by Verne T. Inman, Henry J. Ralston, and Frank Todd, 154 pp, with illus, $25, Baltimore, Williams & Wilkins Co, 1981.
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In 150 easy-to-read pages, Dr Inman and his colleagues have condensed a vast amount of experimental data and knowledge about human gait. For 30 years, Dr Inman has been immersed in productive biomechanical research at the University of California. His contributions with regard to the functional anatomy of the ankle are well known and appreciated.
The introduction to the publication Human Walking should be read by all clinical and research scientists interested in human ambulation. There has recently been an upsurge of research in human gait, and the basic experimental and practical information in the subsequent five chapters should be carefully reviewed as a background for future research, utilizing advanced computerization and electronics.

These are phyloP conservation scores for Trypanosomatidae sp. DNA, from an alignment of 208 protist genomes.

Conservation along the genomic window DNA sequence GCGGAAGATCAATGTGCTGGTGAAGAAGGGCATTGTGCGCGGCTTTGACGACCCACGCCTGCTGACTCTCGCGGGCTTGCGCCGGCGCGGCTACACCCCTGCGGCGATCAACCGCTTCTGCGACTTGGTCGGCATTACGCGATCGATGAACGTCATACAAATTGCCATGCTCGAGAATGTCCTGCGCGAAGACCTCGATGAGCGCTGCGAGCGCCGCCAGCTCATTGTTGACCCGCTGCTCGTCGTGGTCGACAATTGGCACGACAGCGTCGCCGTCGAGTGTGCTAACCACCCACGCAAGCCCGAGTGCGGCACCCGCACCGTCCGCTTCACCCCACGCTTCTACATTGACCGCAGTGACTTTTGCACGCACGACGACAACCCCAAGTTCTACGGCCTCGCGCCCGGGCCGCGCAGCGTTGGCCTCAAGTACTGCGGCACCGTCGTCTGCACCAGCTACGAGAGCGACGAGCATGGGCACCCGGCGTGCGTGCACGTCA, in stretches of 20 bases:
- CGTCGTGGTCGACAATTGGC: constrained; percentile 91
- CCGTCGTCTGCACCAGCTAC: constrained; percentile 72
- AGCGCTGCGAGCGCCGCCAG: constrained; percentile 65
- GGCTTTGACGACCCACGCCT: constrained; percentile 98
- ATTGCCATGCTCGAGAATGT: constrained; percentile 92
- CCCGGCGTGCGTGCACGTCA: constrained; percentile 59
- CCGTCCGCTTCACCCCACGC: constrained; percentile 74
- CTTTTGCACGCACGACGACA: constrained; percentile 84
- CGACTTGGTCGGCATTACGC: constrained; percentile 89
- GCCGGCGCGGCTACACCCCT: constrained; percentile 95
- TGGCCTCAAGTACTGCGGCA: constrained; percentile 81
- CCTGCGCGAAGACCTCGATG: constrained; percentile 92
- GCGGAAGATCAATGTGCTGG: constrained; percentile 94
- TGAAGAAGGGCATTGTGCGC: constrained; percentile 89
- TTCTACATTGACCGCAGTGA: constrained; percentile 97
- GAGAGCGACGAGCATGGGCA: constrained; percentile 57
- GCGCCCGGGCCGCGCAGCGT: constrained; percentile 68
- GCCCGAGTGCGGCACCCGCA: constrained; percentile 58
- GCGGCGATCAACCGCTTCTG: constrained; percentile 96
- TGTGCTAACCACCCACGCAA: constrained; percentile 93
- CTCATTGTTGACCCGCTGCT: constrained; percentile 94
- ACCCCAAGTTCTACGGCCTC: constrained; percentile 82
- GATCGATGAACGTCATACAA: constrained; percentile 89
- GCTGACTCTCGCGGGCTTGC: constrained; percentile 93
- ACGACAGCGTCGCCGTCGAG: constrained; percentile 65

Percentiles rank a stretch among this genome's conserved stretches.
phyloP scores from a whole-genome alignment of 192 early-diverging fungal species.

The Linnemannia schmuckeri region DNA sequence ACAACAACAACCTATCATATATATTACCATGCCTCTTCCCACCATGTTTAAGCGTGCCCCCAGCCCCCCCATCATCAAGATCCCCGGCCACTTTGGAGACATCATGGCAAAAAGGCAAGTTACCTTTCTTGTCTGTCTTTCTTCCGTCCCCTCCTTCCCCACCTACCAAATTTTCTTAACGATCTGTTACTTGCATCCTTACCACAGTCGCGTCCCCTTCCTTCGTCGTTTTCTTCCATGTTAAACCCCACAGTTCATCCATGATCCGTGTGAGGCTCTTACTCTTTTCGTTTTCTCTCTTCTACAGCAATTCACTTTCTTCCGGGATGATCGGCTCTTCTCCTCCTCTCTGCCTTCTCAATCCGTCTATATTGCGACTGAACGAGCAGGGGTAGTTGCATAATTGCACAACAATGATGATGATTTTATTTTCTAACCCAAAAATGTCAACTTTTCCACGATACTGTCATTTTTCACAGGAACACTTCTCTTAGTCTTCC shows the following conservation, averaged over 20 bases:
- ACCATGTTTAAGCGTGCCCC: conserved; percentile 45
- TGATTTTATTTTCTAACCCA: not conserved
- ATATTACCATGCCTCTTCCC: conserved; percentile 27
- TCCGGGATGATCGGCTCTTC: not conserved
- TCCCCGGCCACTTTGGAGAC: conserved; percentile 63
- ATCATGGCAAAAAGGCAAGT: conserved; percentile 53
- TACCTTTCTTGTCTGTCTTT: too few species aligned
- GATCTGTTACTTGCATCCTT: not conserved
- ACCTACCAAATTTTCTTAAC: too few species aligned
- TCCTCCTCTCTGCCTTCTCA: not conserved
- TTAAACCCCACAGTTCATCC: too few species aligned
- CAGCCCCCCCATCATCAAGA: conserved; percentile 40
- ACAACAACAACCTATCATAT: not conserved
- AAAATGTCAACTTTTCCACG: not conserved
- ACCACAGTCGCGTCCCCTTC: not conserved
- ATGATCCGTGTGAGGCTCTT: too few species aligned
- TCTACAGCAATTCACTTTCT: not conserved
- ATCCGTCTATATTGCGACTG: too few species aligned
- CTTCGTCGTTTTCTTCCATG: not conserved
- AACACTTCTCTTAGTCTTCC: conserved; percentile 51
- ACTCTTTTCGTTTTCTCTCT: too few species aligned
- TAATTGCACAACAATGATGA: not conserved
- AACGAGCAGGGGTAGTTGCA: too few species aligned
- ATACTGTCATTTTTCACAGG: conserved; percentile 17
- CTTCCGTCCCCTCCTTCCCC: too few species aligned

The kinesiology of functional gait is covered in the chapters "Kinetics," "Kinematics," "Energy Consumption," and "Muscle Function." The figures are mostly diagrammatic, illustrating the text material in a simple manner.
The chapter "Implications and Applications" applies the
Compere CL. Human Walking. JAMA. 1981;246(3):282-283. doi:10.1001/jama.1981.03320030066040